John Wesley’s Aldersgate experience



On Wednesday, May 24, 1738, a very troubled John Wesley awoke early in the morning. Around 5 a.m. he opened his Bible and read, “There are given unto us exceeding great and precious promises, even that ye should be partakers of the divine nature.” He opened it again and read, “Thou art not far from the Kingdom of God.” 

That afternoon he visited St. Paul’s Cathedral in London. St Paul’s is a massive Gothic building which is 400 feet tall and dominates London’s skyscape. The choir’s anthem was, “Out of the depths have I called unto Thee, O Lord: Lord, hear my voice. O let Thine ears consider well the voice of my complaint. If Thou, Lord, will be extreme to mark what is done amiss, O Lord, who may abide it? For there is mercy with Thee; therefore shalt Thou be feared. O Israel, trust in the Lord: for with the Lord there is mercy, and with Him is plenteous redemption. And he shall redeem Israel from all his sins.”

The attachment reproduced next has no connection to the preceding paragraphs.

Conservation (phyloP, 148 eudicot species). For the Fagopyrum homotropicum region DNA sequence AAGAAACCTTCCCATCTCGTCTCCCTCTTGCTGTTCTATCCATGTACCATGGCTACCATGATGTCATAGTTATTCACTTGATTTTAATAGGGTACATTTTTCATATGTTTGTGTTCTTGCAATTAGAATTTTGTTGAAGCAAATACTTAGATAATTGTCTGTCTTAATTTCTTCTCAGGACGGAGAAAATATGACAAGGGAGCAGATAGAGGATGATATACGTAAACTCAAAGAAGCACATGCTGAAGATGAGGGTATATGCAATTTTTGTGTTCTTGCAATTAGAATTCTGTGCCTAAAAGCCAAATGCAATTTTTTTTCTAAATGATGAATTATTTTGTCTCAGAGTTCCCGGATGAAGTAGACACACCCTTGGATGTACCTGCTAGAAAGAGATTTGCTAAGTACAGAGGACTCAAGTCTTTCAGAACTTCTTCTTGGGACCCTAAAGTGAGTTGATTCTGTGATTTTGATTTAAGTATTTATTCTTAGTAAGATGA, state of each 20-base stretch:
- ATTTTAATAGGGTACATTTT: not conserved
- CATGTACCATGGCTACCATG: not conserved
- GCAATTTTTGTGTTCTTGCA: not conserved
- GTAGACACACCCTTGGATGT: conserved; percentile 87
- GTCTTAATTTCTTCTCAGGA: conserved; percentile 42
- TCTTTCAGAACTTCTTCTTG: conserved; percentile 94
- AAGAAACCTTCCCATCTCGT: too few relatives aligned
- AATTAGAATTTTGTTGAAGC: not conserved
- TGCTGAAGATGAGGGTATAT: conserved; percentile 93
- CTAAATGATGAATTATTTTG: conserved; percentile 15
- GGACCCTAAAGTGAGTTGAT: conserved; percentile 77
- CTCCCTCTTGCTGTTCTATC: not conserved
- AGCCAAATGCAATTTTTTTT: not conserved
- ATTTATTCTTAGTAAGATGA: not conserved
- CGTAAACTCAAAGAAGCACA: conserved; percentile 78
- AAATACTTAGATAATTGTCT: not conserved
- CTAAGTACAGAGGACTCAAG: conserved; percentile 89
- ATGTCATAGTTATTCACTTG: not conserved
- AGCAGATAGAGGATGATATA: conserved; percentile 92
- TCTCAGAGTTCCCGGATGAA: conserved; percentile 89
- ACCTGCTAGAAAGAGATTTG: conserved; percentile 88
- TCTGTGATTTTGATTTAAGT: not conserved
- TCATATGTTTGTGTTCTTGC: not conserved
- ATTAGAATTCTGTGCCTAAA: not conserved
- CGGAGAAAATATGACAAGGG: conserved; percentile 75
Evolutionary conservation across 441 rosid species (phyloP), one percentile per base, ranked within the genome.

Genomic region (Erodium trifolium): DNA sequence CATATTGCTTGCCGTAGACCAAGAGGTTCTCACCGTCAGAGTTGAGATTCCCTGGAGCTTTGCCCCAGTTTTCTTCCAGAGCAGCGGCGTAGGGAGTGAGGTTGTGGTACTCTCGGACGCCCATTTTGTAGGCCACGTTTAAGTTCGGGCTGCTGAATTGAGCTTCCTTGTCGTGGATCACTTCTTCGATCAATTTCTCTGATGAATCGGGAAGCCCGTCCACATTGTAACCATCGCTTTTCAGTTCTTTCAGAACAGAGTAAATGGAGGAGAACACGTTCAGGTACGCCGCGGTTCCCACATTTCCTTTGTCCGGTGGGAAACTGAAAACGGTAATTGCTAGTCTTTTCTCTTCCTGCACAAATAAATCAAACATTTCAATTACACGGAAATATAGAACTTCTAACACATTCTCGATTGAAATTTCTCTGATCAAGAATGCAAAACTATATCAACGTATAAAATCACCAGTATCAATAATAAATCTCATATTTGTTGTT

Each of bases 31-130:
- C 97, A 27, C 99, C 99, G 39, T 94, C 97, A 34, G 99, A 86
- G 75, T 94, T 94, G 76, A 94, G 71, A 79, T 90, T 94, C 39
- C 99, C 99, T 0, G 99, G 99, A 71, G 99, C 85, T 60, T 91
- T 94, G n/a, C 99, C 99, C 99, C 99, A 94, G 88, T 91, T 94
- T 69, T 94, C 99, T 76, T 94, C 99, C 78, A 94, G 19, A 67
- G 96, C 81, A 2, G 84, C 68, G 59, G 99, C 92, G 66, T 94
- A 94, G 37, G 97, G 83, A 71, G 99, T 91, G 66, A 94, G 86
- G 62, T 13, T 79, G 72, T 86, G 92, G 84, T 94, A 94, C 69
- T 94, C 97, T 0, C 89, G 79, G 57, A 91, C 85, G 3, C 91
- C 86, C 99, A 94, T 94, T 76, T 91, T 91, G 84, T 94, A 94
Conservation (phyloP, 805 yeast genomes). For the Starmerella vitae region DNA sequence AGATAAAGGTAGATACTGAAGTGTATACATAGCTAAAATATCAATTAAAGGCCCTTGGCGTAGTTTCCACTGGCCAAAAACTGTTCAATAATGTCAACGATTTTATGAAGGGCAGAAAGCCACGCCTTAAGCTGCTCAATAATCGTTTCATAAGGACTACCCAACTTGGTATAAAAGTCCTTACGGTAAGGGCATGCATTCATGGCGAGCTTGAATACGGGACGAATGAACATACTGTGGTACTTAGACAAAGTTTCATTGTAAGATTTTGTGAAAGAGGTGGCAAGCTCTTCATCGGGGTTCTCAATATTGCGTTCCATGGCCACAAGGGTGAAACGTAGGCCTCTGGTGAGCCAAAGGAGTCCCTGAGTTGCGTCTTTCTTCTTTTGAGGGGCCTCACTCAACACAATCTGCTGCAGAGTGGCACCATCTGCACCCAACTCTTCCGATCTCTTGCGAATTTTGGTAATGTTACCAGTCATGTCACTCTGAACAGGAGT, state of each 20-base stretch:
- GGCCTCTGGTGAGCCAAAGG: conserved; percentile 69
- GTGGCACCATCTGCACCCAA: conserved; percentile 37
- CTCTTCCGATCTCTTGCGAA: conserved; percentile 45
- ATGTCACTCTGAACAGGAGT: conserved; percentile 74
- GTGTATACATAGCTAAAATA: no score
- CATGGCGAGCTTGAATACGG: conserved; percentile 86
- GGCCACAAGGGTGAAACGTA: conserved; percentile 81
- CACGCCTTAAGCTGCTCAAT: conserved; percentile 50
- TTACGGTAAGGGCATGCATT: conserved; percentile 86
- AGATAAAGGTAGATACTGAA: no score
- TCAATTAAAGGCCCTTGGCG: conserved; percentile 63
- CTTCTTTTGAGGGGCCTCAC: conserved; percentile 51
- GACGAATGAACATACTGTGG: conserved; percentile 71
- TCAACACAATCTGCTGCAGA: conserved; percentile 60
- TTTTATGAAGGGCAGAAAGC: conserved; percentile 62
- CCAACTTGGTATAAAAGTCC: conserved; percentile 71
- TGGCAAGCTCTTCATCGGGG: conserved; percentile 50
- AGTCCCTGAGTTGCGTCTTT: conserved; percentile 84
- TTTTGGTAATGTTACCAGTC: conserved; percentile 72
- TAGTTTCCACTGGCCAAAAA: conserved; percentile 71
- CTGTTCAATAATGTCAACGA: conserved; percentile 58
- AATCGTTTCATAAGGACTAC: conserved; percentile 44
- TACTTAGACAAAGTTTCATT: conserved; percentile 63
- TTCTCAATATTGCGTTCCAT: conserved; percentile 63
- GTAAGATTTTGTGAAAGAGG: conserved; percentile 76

In the evening he went very unwillingly to a German society (prayer meeting) on Aldersgate Street in London. The German Christians (Moravians) had been very influential for Wesley while he was in Georgia and on the boat crossing the Atlantic on the way to the New World. During this prayer meeting someone read Martin Luther’s preface to the Epistle to the Romans. Who was this “someone?” I believe it could have been a painter named William Holland. I believe this because William Holland had read Luther’s preface to another Epistle a few days earlier when Charles Wesley was present. John’s reaction to this reading was deeply profound.